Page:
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Christian Cowboy Plots to Bring Christ into Kids' Social Studies Class

David Barton likens himself to a biblical prophet. He wants to destroy the separation of church and state. Why is he designing school curricula?

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"Regardless of the claims Christians have made for over two hundred years that the Founders sought to create a Christian nation, the Constitution stands as the supreme rebuttal to that contention," Hughes writes. "Indeed, the Constitution stands as written. It makes no mention of God, it prohibits the creation of a religious establishment, and it outlaws any religious test for public office.

"No matter how orthodox and devout certain Founders may have been in their personal religious beliefs," Hughes continues, "they refused to translate those beliefs into even the mildest constitutional requirement that the nation embrace the Christian faith."

In an interview with Church & State, Hughes said Barton has misread the views of the Founders.

"When these ‘Christian America’ guys say the Founders were Christian, they’re absolutely right –; many of them were Christians," Hughes said. "When they point to the respect for Christianity that the Founders had, they’re right…. But virtually none of the Founders wanted to impose Christianity by the state. I read some of this stuff these people put out, and I just scratch my head. They must be kidding."

In his book, Hughes argues that "Christian nation" advocates also misinterpret the Bible. The New Testament, he said, does refer to a "Kingdom of God." But that kingdom, Hughes argues, is not temporal. Rather, it is an expression of faith among a community of believers that lifts up the poor and the oppressed.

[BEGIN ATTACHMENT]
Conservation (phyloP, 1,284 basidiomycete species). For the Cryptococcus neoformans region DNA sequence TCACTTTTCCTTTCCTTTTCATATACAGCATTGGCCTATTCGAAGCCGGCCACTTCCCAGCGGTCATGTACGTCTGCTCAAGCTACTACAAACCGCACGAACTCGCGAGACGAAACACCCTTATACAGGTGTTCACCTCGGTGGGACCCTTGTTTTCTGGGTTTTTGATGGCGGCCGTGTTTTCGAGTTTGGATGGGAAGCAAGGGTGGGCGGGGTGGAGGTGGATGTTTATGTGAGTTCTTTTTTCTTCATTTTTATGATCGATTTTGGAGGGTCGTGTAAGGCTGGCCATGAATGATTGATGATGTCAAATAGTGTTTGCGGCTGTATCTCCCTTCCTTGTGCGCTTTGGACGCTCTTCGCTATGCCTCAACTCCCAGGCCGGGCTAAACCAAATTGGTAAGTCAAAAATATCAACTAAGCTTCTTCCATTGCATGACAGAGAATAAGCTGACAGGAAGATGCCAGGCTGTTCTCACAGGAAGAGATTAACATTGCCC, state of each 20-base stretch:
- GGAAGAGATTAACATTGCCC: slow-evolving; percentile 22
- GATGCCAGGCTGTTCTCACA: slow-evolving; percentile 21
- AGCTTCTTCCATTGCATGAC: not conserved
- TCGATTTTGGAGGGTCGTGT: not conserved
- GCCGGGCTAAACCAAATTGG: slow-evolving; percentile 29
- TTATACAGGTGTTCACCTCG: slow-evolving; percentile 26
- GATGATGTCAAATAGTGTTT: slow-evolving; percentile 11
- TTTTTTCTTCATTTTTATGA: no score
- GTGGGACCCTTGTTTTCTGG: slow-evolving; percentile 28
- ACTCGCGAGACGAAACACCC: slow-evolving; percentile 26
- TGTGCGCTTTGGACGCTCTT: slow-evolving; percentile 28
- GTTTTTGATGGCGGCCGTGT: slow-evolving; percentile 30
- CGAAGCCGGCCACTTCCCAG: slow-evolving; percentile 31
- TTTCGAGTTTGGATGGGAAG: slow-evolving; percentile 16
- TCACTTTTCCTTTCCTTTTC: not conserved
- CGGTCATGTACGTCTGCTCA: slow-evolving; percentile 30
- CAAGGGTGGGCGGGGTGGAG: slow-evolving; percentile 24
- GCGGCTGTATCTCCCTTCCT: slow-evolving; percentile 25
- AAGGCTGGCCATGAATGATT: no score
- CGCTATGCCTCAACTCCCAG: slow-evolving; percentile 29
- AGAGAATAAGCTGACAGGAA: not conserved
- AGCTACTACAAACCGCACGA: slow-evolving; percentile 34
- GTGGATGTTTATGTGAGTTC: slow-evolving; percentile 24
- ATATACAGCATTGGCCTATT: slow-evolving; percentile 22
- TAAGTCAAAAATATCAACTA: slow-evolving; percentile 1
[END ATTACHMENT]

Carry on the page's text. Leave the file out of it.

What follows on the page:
"What they’re basically doing is what Europeans in the Middle Ages did -- the Holy Roman Empire, the Christian empire, Christian England, Christian Germany," Hughes remarked. "People have made that argument for centuries, but to make that argument, you really have to ignore an absolutely central theme in the biblical text that talks about what is the Kingdom of God. It’s just the absolute opposite of the Christian nation."

Other critics have pointed out that Barton is frequently intolerant of other religions. He publicly criticized U.S. Rep. Keith Ellison (D-Minn.), a Muslim, for taking his oath of office on a Koran, accusing him of "flaunting [sic] American traditions and cultural values."

When a Hindu priest was invited to give the opening invocation before Congress in June of 2007, Barton carped that "the prayer will be completely outside the American paradigm, flying in the face of the American motto ‘One Nation Under God.’"

What lies ahead for Barton?

Amazingly, it looks like Barton is branching out into other fields – areas where, like history, he has no legitimate credentials. On June 7, 2007, Barton testified before the U.S. Senate’s Environment and Public Works Committee, criticizing global warming and posing as an expert on how evangelicals view that issue.

But bad history remains Barton’s bread and butter. His efforts to influence Texas’ social studies standards will be a big test of his political clout -- and many on the state school board remain in his thrall.

Americans United Executive Director Barry W. Lynn said the answer to Barton’s half-baked history and theocratic worldview is better education and activism. Lynn, an ordained Christian minister, criticized the "Christian nation" view of history and blasted Religious Right efforts to merge religion and government in his 2006 book Piety & Politics: The Right-Wing Assault on Religious Freedom.

"The First Amendment is clear on this matter: The government of the United States is secular, and all faiths are welcome," Lynn said. "Barton seems to think we should be ashamed of that fact. He’s wrong. We should be proud of it."

Rob Boston is an associate editor of Church and State magazine .